What allows the new man to tower above the rest of us is his freedom. He is the first man -- not to break from -- to be mysteriously, marvelously free from human nature as it is understood and recorded in the constants of violence and war in human history. The new man is not a “rope between man and the Superman;” he does not have to will himself to transcend himself in order to make himself into something other than what he is. He is simply, fortuitously, and quite exquisitely born free -- free from the mostly paralyzing imperatives of man’s biological mandate. When he says no, like many of us do, his negation, unlike ours, manifests in his affective life: his negation is an extension of his nature while ours is in direct conflict with it. He is not in thrall to what Ralph Waldo Emerson describes as “the preponderance of nature over willing practical life.”

This new man is the antithesis of the average everyday man. With the divide between the haves and have-nots of the world growing incommensurately wider and deeper, and the worldwide refugee crisis at the tipping point, never before have so many of the world’s citizens been uprooted or have self-uprooted in order to pursue a better life elsewhere. The creative arts are bursting with infinitely sad, self-pitying works from men and women who have turned their mostly self-imposed exile into a life-long orgy of brooding and regret, looking backwards for roots begging to be planted and nurtured in the present.

Set against this inversion of life, like the phoenix rising from the ash trashed landscape of the walking dead, comes the ‘new man’ who is at home in these very same conditions. If the legions of exiliacs find themselves chronically depressed and diminished in their unalleviated exile, the new man exults in it, recognizes its privilege and state of grace that allow for a more comprehensive grasp and love of the world in all its majesty and splendour. He doesn’t travel the world in the conventional sense because he is always and everywhere at home in it.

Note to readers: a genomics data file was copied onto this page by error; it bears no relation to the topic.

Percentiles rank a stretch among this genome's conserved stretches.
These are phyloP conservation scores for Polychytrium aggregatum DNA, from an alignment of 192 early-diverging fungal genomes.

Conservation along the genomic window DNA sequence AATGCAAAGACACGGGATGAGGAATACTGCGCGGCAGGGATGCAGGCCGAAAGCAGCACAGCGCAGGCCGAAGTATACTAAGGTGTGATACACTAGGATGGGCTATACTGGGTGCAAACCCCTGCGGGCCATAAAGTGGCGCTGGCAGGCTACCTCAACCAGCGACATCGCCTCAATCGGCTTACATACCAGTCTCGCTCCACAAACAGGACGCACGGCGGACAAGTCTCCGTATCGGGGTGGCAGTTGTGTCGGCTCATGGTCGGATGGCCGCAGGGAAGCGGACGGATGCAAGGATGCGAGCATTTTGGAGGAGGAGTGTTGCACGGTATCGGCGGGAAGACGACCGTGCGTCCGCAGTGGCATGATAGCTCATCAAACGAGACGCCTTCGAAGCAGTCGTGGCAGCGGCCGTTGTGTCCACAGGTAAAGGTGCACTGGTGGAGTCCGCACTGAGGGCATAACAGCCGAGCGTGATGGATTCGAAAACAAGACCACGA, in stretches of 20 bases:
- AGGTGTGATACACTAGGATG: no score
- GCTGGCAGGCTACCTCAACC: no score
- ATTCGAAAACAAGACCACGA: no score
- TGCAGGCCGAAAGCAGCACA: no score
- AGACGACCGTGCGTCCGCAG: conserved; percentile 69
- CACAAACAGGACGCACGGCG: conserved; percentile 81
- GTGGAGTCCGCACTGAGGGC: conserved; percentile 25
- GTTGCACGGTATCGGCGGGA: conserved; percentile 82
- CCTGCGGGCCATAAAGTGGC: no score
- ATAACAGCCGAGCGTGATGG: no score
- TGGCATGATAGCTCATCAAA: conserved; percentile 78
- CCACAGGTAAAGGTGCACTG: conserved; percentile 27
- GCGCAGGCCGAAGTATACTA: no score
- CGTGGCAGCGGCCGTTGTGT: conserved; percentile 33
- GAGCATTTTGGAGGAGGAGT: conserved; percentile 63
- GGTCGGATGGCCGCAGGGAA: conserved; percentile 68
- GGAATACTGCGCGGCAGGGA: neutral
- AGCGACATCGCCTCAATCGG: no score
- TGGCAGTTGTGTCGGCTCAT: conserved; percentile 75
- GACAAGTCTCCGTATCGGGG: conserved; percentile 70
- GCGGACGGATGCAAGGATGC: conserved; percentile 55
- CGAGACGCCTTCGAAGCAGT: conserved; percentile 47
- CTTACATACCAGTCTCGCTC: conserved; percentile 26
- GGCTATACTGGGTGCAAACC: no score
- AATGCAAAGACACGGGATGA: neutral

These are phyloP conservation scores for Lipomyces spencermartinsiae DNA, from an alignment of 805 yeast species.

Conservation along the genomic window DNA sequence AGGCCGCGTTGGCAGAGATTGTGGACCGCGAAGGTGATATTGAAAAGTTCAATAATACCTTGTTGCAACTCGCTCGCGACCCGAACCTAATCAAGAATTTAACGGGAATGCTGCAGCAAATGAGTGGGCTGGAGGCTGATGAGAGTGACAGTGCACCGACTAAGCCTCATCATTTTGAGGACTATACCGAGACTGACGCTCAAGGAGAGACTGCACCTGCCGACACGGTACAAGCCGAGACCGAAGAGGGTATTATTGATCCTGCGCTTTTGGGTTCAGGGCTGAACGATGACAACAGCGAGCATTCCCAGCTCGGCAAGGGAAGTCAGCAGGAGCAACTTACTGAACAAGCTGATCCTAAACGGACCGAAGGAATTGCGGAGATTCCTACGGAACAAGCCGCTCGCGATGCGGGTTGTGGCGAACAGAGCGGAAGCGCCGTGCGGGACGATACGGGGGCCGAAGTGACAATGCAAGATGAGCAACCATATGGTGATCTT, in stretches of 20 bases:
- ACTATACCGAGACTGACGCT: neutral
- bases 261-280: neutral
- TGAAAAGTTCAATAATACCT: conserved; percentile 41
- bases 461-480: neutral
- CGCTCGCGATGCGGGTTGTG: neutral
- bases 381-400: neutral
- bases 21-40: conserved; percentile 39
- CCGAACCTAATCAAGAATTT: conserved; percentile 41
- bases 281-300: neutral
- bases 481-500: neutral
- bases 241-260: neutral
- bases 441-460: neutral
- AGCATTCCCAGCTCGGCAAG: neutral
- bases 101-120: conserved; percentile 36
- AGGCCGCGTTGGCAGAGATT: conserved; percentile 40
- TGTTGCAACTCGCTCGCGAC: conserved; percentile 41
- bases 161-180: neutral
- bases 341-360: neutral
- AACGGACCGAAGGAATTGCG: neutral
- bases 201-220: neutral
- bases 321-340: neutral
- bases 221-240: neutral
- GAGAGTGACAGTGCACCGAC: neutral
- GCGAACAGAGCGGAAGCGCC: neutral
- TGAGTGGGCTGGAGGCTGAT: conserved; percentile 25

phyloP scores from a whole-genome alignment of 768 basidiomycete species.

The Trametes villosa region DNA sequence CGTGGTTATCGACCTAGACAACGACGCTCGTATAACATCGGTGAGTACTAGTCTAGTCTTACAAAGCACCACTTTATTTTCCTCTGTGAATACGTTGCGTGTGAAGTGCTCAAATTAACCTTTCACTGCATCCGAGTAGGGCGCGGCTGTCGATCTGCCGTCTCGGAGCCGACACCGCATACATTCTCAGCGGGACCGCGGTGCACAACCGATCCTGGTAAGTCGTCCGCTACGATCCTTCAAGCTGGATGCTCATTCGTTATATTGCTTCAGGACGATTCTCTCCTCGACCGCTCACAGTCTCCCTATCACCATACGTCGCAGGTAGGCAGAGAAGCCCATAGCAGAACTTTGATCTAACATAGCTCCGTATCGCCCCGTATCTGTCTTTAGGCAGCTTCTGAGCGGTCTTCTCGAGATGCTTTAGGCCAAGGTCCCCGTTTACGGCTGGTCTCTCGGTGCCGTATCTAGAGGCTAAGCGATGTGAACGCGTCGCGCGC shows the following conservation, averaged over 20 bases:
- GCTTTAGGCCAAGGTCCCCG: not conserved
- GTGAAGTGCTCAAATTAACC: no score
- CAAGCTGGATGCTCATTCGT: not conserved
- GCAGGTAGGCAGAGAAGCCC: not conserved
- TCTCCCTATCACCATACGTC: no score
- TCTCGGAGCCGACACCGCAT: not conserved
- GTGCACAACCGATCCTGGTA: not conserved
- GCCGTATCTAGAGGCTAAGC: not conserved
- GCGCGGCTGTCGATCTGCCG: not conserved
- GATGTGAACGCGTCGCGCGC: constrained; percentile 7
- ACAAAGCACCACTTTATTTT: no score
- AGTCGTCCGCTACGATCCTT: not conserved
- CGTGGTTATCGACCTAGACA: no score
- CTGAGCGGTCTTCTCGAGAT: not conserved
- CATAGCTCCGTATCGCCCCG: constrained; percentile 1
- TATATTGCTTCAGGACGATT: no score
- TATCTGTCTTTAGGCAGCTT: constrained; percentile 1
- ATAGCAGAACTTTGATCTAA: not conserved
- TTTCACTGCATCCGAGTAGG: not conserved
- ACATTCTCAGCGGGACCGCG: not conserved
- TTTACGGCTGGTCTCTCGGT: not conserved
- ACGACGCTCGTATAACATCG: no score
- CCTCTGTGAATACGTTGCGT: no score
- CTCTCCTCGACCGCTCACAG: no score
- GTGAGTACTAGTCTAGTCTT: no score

If the average man is positively disposed towards his own kind based on culture, religion or language, the new man is eerily exempt from that biological constraint. Instead, he bonds around the ideas and ferment and advance created by others like himself. Points of contention and segregation that arise in connection with race, God and ethnicity are regarded -- like hair colour -- as mere incidentals of life: without valence, without value. If most people measure their inner circle as an extension of family and blood, these new men, with the exception of immediate family, gravitate towards those with whom they share a common worldview. The ruinous and unforgiving eruptions of pride and envy that imprison the average man, in the new man produce wonder and awe, leading to privileged association: Salieri and Mozart’s relationship exemplify the former, Handel and Mozart’s the latter.

In their choosing of friends, husbands, wives and partners, they reject the conventional determinants (social standing, property and race) and are instead attracted to the freedom the other embodies, and the new order or way of being-in-the-world that is being improvised and elaborated upon whenever and wherever they congregate.

Since their disposition is so at variance to the normal, we must ask and concern ourselves with the behavioural extremes direct contact might excite? Will we persecute them like witches or decide to remake ourselves and follow their example?